NASA Advisory Council Meeting Notes

image

The NASA Advisory Council (NAC) met at Goddard Space Flight Center on Thursday, 12 October. During the morning session, reports on space operations, space science and exploration were presented. I had to leave before the aeronautics and workforce presentations were made.

Space Operations - Partner Disconnects - and Delays

Pat Condon made the Space Operations presentation. In essence, the path towards Space Shuttle retirement is very real and it would be nearly impossible to add flights after 2010 given that vendors and infrastructure would be going away. In addition, questions remain as to how the U.S. will be managing the gap between Shuttle and CEV, how it is going to be funding and using the ISS, and how it is going to overcome issues such as ITAR restrictions, as the ISS program continues.

According to NAC Chair Harrison Schmitt "the ISS budget run out seems to have an artifact which shows that U.S. funding of the ISS ends after 2016. [NAC member] John Logsdon reports that our partners look at this as reality in terms of their own ISS planning." Schmitt went on to suggest that NASA needs to be a little clearer about what this means.

Curiously, just as Schmitt identified an instance where there seems to be a rather fundamental disconnect between the U.S. and its ISS partners, another presentation was dripping with enthusiasm for how well everyone was communicating.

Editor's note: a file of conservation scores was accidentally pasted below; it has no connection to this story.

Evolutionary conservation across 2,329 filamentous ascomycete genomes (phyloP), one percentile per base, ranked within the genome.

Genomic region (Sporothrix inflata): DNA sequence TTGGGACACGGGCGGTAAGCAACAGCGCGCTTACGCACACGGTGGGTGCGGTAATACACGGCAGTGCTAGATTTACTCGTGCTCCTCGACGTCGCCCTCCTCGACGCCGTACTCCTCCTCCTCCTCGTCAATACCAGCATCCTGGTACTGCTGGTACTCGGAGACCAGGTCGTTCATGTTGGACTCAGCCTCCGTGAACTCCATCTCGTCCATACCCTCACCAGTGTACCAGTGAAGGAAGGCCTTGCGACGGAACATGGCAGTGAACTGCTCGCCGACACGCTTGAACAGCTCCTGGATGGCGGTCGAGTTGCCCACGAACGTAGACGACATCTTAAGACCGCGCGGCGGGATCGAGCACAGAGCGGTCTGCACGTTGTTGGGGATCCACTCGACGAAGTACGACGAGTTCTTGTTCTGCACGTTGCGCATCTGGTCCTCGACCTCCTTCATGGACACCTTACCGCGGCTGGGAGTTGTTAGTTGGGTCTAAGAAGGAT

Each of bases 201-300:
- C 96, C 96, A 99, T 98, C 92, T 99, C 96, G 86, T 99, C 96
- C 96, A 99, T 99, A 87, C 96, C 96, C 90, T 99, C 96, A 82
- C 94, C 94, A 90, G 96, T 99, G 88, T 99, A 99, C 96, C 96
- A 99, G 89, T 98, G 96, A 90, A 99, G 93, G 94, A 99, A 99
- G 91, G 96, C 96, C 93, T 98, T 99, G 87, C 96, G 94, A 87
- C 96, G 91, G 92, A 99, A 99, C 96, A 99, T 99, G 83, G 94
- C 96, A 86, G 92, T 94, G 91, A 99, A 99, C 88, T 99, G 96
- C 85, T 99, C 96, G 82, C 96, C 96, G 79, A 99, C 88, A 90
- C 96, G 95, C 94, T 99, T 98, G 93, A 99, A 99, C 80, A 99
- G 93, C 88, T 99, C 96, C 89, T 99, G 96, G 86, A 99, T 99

Giving the Exploration subcommittee report, James Abrahamson stood up and gave a uniformly glowing evaluation of how NASA is handling interactions with a large number of constituencies, companies, agencies, and international organizations. One has to wonder how good that coordination is if our ISS partners think we are going to walk away from ISS after 2016. Unless, of course, the U.S. plans to do so.

On a side note, although it was not discussed at this meeting, a chart presented in a early September 2006 NASA discussion of CR 009951 (a new ISS assembly sequence) notes that there is some urgency on the part of the partners with regard to the pace of ISS assembly and the effect of potential delays of their lab modules upon their continued participation.

A back-up chart notes: "Presidential direction to meet Assembly Complete and retire Shuttle by September 2010. 18 remaining Shuttle flights (including ULF1.1). ULF4 & ULF5 are "contingency" flights. Must complete ISS Assembly and launch sustaining H/W to support ISS functionality through 2015. ULF5 is July 2010 (using Current FAWG manifest). Provides only 2 months for slips at the end of the sequence"

This does not leave a lot of room for error. The charts go on to note some deadlines with regard to European and Japanese continuation with the program.

The chart goes on to say: "Must implement acceleration of IP modules per Feb 2006 SSCB/HOA. ESA requires 1E to be launched and in operation prior to Ministerial Conference early 2008 or face Ministerial blocking of further ISS Exploration funds. Currently planning launch of 1E in Oct 2007"

This chart then notes: "JAXA requires 1J/A and 1J to launch, assembly & verification in Japanese FY2007 (Apr 2007 Mar 2008) to meet JAXA's five year, Mid -term Plan authorized by Japanese ministries. Failure to meet JAXA's Mid-term plan will negatively affect JAXA's overall space activity plans (including ISS) for the next mid-term (JFY2008-12). Currently planning launch of 1 J/A in Dec 2007. 1J current launch of Feb 2008"